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Archive: Other Books > "Professor Chandra Follows his Bliss" by Rajeev Balasubramanyam

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message 1: by Holly R W (new)

Holly R W | 1397 comments This is another book about a dysfunctional family, with Professor Chandra as the focus. I found the book to be interesting and fun to read. Chandra does grow and mature as the story progresses, at the ripe old age of 70. Aspects which make the book fun are the contrasts: portrayals of Chandra's stodgy life as a Cambridge economics professor, his ex-wife's wealthy and New Agey life style in California, Chandra's experiences with the "in your face" therapy at Esalen (and the nudist hot tub there), and the Zen monastery that Chandra's youngest daughter goes to live in for rehab.

Family members start off as estranged in the first part of the book. Chandra has a heart attack and is hurt that no one comes to see him in the hospital. He feels unloved and unappreciated by the people who matter the most to him, his family. This serves as a wake up call to him to make some changes in his life.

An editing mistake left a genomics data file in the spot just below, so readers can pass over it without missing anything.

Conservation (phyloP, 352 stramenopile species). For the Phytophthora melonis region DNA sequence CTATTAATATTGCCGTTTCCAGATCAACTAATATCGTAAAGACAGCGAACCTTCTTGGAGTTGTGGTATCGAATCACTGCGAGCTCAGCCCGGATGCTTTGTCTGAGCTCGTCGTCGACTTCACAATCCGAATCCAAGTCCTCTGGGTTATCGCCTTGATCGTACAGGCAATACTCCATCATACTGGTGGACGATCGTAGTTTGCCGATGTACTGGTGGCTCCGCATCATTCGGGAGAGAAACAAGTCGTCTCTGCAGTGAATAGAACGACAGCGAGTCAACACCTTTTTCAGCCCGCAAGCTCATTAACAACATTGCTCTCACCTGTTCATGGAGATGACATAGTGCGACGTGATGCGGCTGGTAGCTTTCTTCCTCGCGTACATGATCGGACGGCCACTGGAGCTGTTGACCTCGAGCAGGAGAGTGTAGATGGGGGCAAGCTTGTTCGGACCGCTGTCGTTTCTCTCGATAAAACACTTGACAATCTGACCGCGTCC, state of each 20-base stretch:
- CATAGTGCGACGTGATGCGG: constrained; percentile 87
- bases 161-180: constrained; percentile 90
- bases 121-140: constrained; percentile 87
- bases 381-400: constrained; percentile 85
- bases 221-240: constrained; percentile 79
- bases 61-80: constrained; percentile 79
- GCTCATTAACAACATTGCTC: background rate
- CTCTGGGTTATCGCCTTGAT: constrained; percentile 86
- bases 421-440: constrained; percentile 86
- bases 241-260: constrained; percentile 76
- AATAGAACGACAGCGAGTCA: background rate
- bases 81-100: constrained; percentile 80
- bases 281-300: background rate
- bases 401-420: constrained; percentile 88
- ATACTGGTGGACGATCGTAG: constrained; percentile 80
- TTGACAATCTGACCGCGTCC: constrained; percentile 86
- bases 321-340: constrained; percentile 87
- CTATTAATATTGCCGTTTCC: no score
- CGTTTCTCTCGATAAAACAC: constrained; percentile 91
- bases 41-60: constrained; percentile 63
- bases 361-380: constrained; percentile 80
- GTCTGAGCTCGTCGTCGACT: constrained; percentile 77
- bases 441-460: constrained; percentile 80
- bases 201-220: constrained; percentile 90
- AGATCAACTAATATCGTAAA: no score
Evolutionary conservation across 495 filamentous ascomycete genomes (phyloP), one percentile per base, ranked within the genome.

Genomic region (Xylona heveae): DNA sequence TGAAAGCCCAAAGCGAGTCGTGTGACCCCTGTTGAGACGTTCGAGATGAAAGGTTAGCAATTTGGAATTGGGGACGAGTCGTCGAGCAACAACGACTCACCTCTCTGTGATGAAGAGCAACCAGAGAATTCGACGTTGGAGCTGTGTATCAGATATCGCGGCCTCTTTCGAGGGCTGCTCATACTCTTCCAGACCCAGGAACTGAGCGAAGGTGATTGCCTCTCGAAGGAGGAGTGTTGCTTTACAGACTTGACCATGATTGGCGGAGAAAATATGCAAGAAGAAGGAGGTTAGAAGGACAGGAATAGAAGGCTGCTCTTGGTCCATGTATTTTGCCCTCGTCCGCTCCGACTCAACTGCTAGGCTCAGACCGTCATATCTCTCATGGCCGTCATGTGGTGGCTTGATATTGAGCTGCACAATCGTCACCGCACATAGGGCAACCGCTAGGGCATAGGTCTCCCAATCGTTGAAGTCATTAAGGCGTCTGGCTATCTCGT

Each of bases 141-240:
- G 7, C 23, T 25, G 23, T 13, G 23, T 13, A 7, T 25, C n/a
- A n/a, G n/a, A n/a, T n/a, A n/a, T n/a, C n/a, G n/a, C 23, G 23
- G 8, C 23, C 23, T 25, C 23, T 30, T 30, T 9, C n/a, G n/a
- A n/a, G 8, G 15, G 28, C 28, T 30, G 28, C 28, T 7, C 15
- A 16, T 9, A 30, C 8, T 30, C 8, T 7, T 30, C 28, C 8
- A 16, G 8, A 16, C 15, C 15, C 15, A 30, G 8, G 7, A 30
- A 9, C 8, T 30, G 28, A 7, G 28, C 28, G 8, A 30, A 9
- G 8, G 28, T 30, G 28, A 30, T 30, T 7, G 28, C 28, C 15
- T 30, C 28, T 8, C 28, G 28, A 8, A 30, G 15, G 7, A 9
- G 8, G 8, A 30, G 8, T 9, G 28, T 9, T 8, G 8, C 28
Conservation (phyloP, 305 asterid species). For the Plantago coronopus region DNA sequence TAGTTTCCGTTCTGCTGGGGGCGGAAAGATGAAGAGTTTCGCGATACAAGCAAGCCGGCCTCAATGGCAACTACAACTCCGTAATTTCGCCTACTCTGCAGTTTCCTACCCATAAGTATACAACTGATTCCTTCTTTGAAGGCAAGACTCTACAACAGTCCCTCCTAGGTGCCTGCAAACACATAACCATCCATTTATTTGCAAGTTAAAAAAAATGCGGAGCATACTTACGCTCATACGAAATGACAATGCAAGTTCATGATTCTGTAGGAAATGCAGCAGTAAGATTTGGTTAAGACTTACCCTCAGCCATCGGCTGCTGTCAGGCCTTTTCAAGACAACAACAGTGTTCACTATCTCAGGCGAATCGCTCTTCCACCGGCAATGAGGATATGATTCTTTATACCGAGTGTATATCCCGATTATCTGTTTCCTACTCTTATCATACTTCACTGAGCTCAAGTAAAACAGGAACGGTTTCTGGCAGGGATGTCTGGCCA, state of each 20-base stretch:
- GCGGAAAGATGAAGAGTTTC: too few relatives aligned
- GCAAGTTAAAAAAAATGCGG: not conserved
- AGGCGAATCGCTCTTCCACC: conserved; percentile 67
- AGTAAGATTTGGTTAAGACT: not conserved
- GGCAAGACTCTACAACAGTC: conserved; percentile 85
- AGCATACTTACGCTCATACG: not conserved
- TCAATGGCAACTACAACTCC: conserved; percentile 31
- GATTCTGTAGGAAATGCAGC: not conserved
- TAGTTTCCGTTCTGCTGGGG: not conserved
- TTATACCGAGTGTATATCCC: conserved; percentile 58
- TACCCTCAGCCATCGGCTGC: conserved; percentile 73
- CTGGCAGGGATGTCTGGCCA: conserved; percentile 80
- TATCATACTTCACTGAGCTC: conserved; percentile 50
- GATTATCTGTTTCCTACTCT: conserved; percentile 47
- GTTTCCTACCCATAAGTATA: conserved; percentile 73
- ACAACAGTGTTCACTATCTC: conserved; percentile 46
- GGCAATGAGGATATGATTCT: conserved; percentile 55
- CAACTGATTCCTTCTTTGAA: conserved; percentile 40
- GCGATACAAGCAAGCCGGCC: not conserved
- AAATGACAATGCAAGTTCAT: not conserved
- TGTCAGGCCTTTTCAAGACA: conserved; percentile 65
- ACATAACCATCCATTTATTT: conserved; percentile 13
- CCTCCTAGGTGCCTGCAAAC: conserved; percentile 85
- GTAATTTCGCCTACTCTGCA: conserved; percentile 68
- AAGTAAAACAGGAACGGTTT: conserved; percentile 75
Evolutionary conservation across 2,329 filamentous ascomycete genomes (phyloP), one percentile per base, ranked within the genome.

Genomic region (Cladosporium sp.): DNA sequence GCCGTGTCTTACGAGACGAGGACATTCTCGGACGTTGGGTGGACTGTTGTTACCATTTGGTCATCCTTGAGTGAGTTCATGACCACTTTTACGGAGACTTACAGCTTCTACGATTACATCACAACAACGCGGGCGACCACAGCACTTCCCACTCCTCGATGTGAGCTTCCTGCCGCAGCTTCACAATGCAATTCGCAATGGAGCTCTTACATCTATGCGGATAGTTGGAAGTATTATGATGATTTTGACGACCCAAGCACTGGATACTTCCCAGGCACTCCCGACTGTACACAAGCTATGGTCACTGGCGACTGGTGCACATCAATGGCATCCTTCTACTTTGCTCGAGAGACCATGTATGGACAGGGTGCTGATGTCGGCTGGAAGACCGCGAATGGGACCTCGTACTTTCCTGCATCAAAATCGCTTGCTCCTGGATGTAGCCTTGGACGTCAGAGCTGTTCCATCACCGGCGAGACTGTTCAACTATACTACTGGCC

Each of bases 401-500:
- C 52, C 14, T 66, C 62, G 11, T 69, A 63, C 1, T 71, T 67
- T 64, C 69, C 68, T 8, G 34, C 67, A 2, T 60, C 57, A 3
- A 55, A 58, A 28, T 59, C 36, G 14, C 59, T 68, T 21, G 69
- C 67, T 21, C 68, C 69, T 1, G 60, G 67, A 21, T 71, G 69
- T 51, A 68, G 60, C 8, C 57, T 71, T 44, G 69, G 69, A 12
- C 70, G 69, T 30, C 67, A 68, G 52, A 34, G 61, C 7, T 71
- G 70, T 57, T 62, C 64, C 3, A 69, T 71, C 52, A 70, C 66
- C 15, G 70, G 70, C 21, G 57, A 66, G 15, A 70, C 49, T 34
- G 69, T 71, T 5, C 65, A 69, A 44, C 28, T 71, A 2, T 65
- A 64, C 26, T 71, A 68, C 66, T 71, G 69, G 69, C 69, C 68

I liked much of the story. One drawback for me is the characters' psychobabble to each other, especially at the book's ending. I don't believe that people actually talk that way. Still, I did enjoy seeing how "Professor Chandra Follows his Bliss".

Rating: 4 Stars


message 2: by NancyJ (last edited Apr 07, 2019 06:42PM) (new)

NancyJ (nancyjjj) | 5584 comments That sounds interesting. I think many of us reach a stage where we realize we need to reconnect with family. I'm sure I'll reach that point eventually, though right now I'm really happy when everyone leaves me alone so I can read.

In terms of speaking psychobabble, I noticed that people are more likely to do this when they are in certain types of groups of training programs. I do it when I get excited about a new concept or technique. I realized how obnoxious it must be to others when a relative joined Landmark, which is an offshoot of EST. He was unbearable for a while because he talked about it nonstop and used their terminology in place of normal words. They push the participants to persuade others to join the group, presumably as a way to build their personal skills, or show their commitment or something. It was shameless how hard they pushed people to sell for them. It was like he was proselytizing for a religious group.


message 3: by Holly R W (new)

Holly R W | 1397 comments I appreciate your thoughts, Nancy. The book was fun to read and did have themes that most everyone can relate to (teen aged children, a generation gap, divorce, misunderstandings, etc.) Isn't it interesting how we each bring our own unique experiences to the books we read?


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